A #videogame's lifeblood is the mechanics. They are essentially the game's rules that dictate what you can do and how you can do it as you play. One particular mechanic has become very popular in recent years. This mechanic allows for a great deal of customization and problem solving that can be approached from multiple angles. I'm talking about crafting. Yes, having the ability to make your own stuff in game has really taken off.
Games like Dragon Age: Inquisition, Dead Rising, and Stardew Valley have almost nothing in common, except for the fact that they all feature the ability to craft. So let's take a moment to talk about crafting systems and why it's so much fun to craft.
The most obvious reason as to why crafting is such a massive thing these days. Some games present you with a lot of problems at once, especially if your character requires food and water to keep going. For some games it's a simple matter of arming yourself for whatever challenge awaits you. In other games it's a matter of staying alive. In games that focus more on survival, crafting can present a solution to multiple problems at once by allowing you to build whatever tool you need to get the job done.
Need to grow crops? Make a hoe. Need some firewood? Build an ax. It's a form of problem solving that puts the reins firmly in your hands. No finding tools in chests for you; you gotta make that stuff yourself. Games like #Don'tStarve, Stardew Valley, and especially Minecraft feature the making of tools and other non-weapons as a means of survival and/or achieving a goal. Speaking of which...
Picture an #RPG. Any RPG. Remember the thrill of going into a dungeon, finding a treasure chest and getting a kickass weapon inside that's several times stronger than anything else you're carrying? Well, imagine being able to make such a weapon yourself. It's safe to say that one of the biggest selling points for a crafting system is giving players the ability to create their own means of dispatching their foes. Being able to craft one's own weapons in the game gives players a large amount of freedom, allowing them to equip themselves in whatever way they like within the game's limitations.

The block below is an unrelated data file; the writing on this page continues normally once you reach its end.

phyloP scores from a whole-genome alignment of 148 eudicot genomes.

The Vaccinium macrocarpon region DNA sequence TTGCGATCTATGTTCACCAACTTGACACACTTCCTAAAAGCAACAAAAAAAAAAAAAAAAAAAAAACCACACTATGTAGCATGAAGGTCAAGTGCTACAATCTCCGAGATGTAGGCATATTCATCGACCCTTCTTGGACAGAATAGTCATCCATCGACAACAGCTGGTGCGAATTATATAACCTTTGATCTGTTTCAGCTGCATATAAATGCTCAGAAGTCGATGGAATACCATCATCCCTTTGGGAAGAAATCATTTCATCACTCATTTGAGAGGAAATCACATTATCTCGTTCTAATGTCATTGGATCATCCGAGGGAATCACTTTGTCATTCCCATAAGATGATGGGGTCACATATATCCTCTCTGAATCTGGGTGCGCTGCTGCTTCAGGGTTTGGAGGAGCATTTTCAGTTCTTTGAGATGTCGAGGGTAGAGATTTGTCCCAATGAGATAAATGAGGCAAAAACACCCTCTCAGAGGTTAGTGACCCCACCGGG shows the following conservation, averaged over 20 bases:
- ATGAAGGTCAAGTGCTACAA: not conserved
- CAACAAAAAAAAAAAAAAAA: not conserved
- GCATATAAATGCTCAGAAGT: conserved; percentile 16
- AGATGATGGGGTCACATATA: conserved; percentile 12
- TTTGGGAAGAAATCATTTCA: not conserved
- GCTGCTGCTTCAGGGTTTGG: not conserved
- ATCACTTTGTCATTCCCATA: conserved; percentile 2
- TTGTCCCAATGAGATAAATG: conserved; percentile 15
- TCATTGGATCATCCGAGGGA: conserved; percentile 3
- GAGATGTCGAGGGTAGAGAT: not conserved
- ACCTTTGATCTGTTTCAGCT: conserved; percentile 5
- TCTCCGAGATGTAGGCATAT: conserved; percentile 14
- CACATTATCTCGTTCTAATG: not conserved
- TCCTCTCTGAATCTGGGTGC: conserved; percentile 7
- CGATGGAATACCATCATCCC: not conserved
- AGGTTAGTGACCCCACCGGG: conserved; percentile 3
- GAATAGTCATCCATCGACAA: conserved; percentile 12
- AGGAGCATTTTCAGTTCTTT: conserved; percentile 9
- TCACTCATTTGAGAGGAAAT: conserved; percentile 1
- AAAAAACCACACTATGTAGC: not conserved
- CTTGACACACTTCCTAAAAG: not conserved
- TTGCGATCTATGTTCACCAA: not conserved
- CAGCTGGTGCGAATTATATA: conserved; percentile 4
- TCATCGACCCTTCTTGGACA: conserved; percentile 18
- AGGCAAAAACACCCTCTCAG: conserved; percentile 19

In games like Dragon Age: Inquisition, you can create and upgrade weapons and armor using the raw materials you find on your travels. On the other hand, games like the Dead Rising series allow you to combine existing items to create new and exciting was to mow down the zombie hoards. My favorite is the Blitzkrieg from Dead Rising 2, which is essentially a battery-powered wheelchair with assault rifles taped to it.
I give extra props to Summon Night: Swordcraft Story 2 for the #gameboyadvance. Not only do you get to make your own weapons, but the crafting system grants you several options, including: five weapon types to choose from; roughly 40 materials, each one producing their own weapon for each type; the ability to add more materials to existing weapons to improve their stats, enchant them with an element, and even give that weapon a special attack. Who needs weapons you find in chests when you have that much freedom to make your own monster murdering blade of ultimate power?
You Have To Work For It